Few Pagans condone live sacrifice at Sabbat. Some Heathen groups do in trying to keep modern practice as close to the old practices as possible. The debate rages as to whether it is useful even or necessary in modern times. We realize blood does not turn the wheel of the Year as was once thought. We realize the sun will rise and set, food will grow, life will go on, and the gods do not need to be appeased or evil spirits driven off so that we may survive Wintertime.
While the exchange of life for life may no longer happen, honoring the dead, which was very important is still a huge part of Samhain observances.
The old ones believed the veil between the land of the dead and the land of the living was super thin at that time. So they took precautions to assure nobody was carried off by the dead when they went back. Wearing costumes to “trick” the dead into thinking people were spirits was one way they protected themselves. People still dress in costumes at this time of year. Turnips carved into faces to ward off malevolent spirits were another way they protected themselves. This survives today as carving pumpkins.
Christianization brought changing Samhain into All Saints Day. The dead were still remembered and the Christian god became the harvest god who was thanked and asked to bless to hold the devil and his army at bay. The god changed, but the observances were still held sacred.
As Pagans reconstructing these observances, we don’t slaughter our own meat- we buy it. We don’t bring livestock in from the fields. We don’t ask protection from spirits. We typically invite the easier communication.
Times have changed, our culture has changed, but people have not. We still need that connection to the earth, and we need Sabbats to help us transition for the changes Wintertime brings. Like our ancestors from centuries ago, we need to celebrate and enjoy the bounty this final harvest brings, and we need to laugh at ourselves as well as memorializing our dead.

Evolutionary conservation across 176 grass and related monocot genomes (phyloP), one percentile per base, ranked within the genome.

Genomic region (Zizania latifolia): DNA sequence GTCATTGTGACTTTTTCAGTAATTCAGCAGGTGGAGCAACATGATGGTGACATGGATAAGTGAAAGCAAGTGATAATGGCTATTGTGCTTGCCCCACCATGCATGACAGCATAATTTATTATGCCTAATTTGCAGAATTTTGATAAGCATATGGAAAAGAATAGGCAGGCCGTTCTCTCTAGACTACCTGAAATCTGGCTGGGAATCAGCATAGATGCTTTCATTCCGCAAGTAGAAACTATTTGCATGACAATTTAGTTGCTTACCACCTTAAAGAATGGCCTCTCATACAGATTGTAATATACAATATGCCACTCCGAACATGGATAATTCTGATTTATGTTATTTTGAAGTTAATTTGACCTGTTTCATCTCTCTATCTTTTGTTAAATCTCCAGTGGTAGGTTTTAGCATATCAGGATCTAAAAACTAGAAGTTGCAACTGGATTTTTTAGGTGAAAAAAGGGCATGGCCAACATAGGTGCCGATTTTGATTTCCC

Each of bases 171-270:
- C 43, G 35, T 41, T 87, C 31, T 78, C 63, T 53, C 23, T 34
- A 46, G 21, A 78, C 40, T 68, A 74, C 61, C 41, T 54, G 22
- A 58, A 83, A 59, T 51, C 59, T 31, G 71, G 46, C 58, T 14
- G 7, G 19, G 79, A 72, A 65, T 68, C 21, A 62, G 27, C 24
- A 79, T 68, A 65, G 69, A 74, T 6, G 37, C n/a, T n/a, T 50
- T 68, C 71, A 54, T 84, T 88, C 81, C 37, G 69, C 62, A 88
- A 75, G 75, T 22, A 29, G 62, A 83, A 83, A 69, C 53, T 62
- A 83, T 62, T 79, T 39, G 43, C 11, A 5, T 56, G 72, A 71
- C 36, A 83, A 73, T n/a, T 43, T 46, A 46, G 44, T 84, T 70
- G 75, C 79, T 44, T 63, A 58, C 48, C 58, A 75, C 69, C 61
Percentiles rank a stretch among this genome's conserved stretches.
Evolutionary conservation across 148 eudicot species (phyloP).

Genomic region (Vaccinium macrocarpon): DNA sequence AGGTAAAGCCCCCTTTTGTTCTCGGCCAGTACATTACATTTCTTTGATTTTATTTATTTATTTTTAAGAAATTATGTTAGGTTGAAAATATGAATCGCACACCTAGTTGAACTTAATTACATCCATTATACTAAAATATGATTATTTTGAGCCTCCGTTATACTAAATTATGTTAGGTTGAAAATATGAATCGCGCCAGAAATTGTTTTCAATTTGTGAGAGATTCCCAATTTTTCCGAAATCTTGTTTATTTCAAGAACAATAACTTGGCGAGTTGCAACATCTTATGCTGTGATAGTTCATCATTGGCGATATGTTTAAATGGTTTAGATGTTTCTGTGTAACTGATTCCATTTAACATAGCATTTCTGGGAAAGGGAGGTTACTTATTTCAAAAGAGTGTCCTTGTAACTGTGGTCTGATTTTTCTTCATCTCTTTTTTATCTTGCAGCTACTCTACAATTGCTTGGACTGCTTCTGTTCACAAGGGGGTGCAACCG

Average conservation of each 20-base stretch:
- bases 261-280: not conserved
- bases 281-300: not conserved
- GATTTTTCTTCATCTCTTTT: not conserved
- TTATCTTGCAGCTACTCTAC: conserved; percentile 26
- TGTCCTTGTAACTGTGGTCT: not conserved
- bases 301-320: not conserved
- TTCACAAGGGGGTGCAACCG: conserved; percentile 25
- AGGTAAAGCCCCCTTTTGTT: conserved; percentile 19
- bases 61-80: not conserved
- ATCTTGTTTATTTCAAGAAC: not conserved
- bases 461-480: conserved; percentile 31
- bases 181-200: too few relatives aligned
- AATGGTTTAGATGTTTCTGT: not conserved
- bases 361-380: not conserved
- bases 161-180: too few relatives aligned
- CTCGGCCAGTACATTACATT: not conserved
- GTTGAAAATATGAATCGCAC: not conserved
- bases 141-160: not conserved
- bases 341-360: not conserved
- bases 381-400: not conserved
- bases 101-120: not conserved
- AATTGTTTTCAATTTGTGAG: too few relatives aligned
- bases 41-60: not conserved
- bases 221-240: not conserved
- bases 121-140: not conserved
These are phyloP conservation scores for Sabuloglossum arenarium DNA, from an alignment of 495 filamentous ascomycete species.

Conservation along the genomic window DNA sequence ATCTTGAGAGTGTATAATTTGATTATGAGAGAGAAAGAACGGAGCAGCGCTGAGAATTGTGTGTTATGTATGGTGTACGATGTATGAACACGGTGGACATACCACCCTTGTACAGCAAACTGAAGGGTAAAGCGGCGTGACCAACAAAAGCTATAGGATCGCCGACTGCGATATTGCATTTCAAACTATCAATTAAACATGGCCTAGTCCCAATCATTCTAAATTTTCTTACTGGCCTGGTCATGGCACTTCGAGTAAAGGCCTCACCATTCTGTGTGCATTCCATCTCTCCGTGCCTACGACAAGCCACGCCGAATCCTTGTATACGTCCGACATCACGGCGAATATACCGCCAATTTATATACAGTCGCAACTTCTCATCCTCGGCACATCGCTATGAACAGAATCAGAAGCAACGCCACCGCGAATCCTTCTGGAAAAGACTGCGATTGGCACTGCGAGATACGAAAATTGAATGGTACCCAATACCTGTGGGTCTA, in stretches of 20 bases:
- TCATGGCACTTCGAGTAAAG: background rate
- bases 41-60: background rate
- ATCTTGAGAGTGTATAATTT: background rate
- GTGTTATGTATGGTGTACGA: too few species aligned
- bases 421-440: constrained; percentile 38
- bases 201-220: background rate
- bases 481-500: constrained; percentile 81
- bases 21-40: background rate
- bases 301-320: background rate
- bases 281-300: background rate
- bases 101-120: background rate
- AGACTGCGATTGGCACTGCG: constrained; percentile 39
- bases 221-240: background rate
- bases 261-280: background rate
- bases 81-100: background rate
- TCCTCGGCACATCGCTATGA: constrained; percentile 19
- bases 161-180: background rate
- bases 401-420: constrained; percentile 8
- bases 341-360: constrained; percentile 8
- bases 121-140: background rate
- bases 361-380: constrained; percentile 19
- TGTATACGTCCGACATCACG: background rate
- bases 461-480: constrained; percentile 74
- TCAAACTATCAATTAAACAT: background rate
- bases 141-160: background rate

The folk I gather with always make a big deal out of Samhain. Always costumes. Always a potluck. And always a gathering inviting our beloved dead in. Every year, whoever gathers goes to an ancestor altar we build together, leaves a gift or lights a candle for our individual ancestors, and we have a very nice service.
Every year, the ritual is different somehow, as we take turns writing ritual. The year it was my turn, we created a path of flower petals we walked and invited our dead to walk, and each went up lighting a candle for our dead. Afterwards- we feasted.
Rather than write out a detailed ritual, I will write about how to create an ancestor altar.
Each tradition has beliefs about what colors are best, what is appropriate to give to the dead, and when and how you should do so. Unless you have strict guidelines you feel you should follow, put whatever matters most to you on your ancestor altar.
The basics are going to be
1) A space set aside for nothing but the altar, which can be a small shelf or a whole piece of furniture if you prefer. It can be enclosed in a box you put away for safekeeping or left out indefinitely. I have a chest of drawers I use. One drawer holds supplies, another has things I do not want to be disturbed so I can close the drawer. On top are things I keep out at all times.